“‘Sensing’ Changes In Our Clients For Aging In Place Solutions”

Our vision is just one of the senses that change as we get older, and we need to make accommodations for that in our design solutions for safe and effective aging in place

From a very early age, we are cognizant of our five senses – sight, hearing, touch, taste, and smell. Some of us find that one or more or those senses aren’t as well developed as others, while other senses seem to be stronger in compensation for the weaknesses of the others.

Some people are born with vision or hearing challenges, and this presents challenges for them to learn about their environment and relate to those around them. However, they seem to make the necessary adjustments.

As we get older, we notice sensory changes at various ages, particularly with our vision. While so-called 20/20 vision is the standard and something we’d all like to have, many of us don’t. Therefore, many of us wear corrective eyeglasses or contact lenses – and those prescriptions generally change as we age as well.

As we move into our twenties, we notice other vision changes. Generally, our eyes no longer adjust to low lighting situations or fine print as much as they used to do. We marvel at how we used to be able to read in very low light situations and how people younger than us can still do so.

Then there comes a time, usually sometime in our forties, when we need help to see the print that has been comfortable for us to read in the past – unless we already are wearing corrective lenses. This leads us to go out and purchase cheaters or readers to give an extra boost – magnification – to see what used to be comfortable for us. We start out with a minimal amount of help and progress over the years to stronger corrections. This condition of needing help to see the fine print and to be able to read well again is known as presbyopia.

Even more vision changes can occur as we age. They aren’t uniform in how they affect people, and not all of us get them nor experience them at the same age for those who do. Generally beginning in one’s sixties we start to notice cataract formation which is a thickening of the natural lens in our eyes – leading to blurriness and some yellowing of how we perceive the world around us. Some people who suffer from this condition will get surgery to repair it, and some will just live with it. Some will not be affected at all.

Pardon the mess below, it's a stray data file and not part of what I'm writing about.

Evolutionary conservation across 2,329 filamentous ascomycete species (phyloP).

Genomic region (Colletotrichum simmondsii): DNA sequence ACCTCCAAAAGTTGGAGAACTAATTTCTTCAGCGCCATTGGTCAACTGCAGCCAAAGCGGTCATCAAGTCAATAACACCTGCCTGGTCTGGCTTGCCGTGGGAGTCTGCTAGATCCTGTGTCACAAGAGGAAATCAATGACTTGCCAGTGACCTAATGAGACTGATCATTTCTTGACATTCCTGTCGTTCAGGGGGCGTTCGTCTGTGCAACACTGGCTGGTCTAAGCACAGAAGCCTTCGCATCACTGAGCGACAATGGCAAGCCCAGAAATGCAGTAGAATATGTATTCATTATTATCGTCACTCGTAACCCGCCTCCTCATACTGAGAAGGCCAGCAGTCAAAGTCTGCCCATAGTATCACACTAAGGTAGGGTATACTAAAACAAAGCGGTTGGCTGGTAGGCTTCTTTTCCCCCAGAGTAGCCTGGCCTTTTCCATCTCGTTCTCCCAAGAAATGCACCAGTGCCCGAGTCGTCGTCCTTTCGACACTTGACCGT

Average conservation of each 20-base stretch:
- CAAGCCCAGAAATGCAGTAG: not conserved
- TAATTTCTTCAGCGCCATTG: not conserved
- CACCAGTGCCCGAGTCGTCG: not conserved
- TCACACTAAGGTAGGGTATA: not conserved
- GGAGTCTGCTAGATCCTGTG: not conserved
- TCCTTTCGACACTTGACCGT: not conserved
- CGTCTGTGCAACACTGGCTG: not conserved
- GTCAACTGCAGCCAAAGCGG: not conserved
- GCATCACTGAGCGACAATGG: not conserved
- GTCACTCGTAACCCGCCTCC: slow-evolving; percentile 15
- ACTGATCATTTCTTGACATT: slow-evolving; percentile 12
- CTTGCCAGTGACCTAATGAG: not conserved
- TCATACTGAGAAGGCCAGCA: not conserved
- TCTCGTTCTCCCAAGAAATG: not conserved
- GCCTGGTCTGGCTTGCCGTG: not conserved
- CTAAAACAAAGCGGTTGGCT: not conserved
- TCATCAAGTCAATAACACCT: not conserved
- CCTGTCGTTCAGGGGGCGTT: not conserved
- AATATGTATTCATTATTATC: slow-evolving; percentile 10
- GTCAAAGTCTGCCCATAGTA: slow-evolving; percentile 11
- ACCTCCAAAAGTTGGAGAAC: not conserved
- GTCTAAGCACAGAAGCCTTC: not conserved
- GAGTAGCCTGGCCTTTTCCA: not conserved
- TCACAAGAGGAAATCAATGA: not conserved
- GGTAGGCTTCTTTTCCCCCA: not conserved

More serious types of vision issues include glaucoma and macular degeneration ( known as AMD for age-related macular degeneration). Glaucoma is mostly untreatable although there are some new advances in this area. Essentially, it is excessive pressure inside the eyeball that presses on the optic nerve and causes vision loss – blindness. AMD affects the central vision area of our eyes, and the peripheral vision normally remains good. There just is this large dark area in the middle of our vision that occludes what we are viewing.

Of course, there are illnesses and injuries of the eye that affect our vision that cannot be predicted, but they definitely can affect how we relate to the world around us. So much of what we learn and experience each day comes to us in the form of visual images.

Generally speaking, as we get older, we need more lighting to remain comfortable and safe in our home environments and elsewhere. As noted, the low-light vision we enjoyed in our youth has long since passed. Now we need more area and task lighting to keep us safe and enable us to see what we are doing. Fortunately, lighting is one of those home features that has seen dramatic strides in recent years, and we are able to equip someone’s home with a wide range of styles and lighting output to meet their needs and the requirements of their particular space.

We also know that as we age, our other senses show changes also. Our hearing can decline, especially with respect to hearing higher pitched sounds and lower tones. There may be certain waves lengths that we no longer recognize. It can also take longer for us to process someone’s speech and to remain engaged in a conversation.

We now have the ability to provide dual or redundant notification and alert systems in a home to compensate for a weakness in sight or hearing – or just being distracted or not paying full attention to either alert. Many alarms that tell us when a cycle has been completed on an appliance will issue both an audio and visual cue. The video doorbells have become quite popular and perform the same function of a dual response.

We also know that our sensations of taste and smell change and get weaker as we age, generally speaking. This impacts comfort and safety. Sometimes people lose the ability to enjoy some of their favorite foods, and being able to detect dangerous or injurious gases and other odors in the home is quite important.

As aging in place specialists, we need to factor this normal aging changes into our solutions taking these normal aging issues, as well as specific needs that people have, into account with our designs.

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